Improving the numbers for big companies (which often operate in monopolistic / oligopolisitc markets where customers have little or no choice to remove their custom) is not the same the as improving the quality of product/service that the customer receives. In fact these two objects usually run counter to each other. So I think we have to be very careful to distinguish between ‘the numbers got better’ and ‘the quality of output the customers received got better’. If the latter was true I think we would see far, far fewer complaints on these matters and stories like this article would gain far less traction. Things with a kernel of truth have a kind of power.

Chauncey Gardiner
Chauncey Gardiner
8 months ago
Reply to  Burton Tallen

I suppose one man’s “stripped assets” are another man’s productively redeployed assets.

dave dobbin
dave dobbin
8 months ago

Take a look at the statement of investment principals or annual accounts of most UK DB pension funds and if you see an allocation to PE of more than 5%, i would be surprised and the total number of schemes low.

Many schemes are currently de-risking and making themselves attractive to insurance company buy-outs and the regulation of insurance companies penalises PE, via Solvency II.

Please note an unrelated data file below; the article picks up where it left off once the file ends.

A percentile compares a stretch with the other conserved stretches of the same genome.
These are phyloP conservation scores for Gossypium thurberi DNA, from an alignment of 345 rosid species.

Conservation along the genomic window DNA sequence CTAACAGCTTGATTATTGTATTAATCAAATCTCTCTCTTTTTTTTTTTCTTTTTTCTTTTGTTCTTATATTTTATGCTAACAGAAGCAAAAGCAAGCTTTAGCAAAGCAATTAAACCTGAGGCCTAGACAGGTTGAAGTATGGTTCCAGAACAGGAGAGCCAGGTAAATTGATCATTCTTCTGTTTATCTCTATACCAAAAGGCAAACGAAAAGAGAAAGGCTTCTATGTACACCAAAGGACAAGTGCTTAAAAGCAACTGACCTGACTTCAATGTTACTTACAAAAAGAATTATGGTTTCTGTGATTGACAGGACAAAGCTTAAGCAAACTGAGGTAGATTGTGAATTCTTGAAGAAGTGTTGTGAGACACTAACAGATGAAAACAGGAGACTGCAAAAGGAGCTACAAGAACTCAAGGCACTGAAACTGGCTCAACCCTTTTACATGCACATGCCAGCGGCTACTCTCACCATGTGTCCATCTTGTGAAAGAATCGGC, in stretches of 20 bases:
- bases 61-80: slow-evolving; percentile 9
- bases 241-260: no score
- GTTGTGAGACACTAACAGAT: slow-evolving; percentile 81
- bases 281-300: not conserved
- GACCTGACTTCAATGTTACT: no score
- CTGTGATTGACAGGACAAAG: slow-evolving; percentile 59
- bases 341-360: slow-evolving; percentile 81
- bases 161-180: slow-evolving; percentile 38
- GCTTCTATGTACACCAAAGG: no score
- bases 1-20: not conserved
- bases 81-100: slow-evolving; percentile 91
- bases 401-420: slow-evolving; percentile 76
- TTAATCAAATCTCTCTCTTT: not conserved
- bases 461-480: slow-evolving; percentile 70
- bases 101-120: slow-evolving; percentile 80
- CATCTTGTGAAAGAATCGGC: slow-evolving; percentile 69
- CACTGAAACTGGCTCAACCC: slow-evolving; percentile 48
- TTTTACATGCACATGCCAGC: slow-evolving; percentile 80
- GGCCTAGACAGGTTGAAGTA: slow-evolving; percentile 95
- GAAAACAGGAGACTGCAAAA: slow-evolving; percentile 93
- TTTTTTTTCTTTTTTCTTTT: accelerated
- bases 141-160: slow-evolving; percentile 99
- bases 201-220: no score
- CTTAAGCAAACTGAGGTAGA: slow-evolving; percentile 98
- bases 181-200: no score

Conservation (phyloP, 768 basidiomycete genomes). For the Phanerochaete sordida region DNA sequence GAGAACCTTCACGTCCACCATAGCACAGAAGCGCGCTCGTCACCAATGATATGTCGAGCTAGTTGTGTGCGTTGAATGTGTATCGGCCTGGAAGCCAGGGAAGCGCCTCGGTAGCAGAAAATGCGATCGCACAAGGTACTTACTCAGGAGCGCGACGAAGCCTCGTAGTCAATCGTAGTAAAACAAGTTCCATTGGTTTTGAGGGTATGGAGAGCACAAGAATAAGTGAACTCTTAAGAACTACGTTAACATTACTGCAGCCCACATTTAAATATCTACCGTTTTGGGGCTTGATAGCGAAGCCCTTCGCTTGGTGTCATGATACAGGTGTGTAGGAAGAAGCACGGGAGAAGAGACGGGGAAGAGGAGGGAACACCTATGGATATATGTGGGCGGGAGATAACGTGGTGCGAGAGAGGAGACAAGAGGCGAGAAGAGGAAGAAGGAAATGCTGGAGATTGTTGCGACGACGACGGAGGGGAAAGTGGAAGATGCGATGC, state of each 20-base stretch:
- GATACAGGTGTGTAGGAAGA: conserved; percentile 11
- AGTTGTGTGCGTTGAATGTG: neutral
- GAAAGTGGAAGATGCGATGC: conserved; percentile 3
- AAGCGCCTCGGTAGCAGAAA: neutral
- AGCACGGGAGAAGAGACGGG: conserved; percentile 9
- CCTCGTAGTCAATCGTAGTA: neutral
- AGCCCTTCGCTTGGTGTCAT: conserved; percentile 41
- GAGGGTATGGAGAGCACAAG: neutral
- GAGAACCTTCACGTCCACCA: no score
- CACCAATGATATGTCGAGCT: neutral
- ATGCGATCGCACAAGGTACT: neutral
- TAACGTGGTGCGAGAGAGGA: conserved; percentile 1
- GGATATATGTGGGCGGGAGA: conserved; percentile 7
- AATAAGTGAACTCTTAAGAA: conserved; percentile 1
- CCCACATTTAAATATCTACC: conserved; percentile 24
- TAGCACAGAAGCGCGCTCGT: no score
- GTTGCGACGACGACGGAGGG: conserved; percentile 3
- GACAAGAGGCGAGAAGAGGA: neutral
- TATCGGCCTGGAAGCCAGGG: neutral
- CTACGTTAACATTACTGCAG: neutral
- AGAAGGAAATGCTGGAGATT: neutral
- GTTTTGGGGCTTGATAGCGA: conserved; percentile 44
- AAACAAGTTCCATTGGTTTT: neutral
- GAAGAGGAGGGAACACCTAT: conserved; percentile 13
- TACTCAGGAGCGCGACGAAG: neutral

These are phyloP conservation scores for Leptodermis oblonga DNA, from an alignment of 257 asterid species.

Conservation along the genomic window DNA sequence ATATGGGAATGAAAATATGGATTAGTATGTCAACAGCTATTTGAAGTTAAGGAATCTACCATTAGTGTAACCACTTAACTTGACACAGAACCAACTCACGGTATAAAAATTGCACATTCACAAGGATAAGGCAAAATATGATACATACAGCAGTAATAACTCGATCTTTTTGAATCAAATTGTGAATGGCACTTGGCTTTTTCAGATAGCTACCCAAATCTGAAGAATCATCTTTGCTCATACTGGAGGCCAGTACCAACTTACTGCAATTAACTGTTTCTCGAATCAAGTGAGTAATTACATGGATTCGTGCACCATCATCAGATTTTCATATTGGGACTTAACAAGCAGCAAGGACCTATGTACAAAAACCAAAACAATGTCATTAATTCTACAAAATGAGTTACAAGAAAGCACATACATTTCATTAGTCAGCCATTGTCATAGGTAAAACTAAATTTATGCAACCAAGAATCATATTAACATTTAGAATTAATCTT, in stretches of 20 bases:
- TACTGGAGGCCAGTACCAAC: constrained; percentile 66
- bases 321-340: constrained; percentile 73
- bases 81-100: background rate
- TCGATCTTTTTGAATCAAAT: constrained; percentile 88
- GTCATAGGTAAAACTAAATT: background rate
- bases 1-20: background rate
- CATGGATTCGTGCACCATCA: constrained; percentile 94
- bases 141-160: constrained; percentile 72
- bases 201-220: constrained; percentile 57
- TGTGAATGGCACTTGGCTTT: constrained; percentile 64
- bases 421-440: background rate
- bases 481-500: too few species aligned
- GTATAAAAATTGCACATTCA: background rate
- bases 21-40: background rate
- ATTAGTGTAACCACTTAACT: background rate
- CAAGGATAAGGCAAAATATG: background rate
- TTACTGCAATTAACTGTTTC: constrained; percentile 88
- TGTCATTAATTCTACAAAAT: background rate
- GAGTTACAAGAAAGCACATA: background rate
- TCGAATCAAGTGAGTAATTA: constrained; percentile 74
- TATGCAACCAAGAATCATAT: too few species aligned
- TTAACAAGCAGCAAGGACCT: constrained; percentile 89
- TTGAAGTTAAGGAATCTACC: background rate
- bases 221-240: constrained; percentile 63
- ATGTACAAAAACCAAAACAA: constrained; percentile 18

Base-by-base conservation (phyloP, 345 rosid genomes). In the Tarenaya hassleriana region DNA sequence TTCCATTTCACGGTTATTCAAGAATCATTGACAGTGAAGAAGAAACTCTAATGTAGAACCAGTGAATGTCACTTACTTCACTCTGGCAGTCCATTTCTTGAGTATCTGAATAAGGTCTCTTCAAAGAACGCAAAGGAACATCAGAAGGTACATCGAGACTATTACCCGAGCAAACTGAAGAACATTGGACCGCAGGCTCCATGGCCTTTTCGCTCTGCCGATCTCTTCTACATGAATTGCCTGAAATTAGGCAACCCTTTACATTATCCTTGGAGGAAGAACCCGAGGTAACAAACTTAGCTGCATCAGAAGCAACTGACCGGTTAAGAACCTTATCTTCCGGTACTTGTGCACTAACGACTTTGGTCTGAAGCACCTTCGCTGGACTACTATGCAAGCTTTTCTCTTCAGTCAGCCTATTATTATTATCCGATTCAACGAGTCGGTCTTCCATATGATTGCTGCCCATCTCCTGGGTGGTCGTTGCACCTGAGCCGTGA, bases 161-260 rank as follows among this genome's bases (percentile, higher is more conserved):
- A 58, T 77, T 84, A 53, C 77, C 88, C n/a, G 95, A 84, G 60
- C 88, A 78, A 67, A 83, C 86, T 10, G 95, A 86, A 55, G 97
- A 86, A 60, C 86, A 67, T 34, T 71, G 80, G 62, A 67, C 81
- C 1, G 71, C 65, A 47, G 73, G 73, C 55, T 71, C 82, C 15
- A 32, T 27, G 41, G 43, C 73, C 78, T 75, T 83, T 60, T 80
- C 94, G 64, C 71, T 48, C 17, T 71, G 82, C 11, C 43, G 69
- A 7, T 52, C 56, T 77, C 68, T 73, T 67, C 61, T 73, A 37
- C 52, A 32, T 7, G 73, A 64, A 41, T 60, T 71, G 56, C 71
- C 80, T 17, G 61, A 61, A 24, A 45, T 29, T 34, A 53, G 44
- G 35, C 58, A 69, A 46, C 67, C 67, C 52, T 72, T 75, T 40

Notable that the only 2 schemes mentioned are humongous Nth American schemes and i would be interested to see what % allocation they make. Doubt its in double figures.

Martin Johnson
Martin Johnson
8 months ago

Regarding pensions, in principle, as higher interest rates depress asset values and funded ratios, target investment rates of return can rise (with a lag), eventually more or less equalizing things on a cash flow basis.
The systemic problems of slowing growth and demography are not so easily dealt with.

Richard C
Richard C
6 months ago

There are many big problems in private equity that may prove to be systemic problems but none of them are addressed in this superficial article.
The conflating of the largely discredited “Elephant Curve” together with a grab bag of Corbyn like complaints doesn’t enlighten the reader in any meaningful way.
This article is so poor that I can imagine that many private equity people would circulate it to their critics as a mechanism to deflect from the real risks and problems.

Andy Leeser
Andy Leeser
8 months ago

“A popular strategy is to acquire a firm using borrowed money, transfer the debt onto the firm, and then run down the firm to pay hefty dividends”

utter tosh.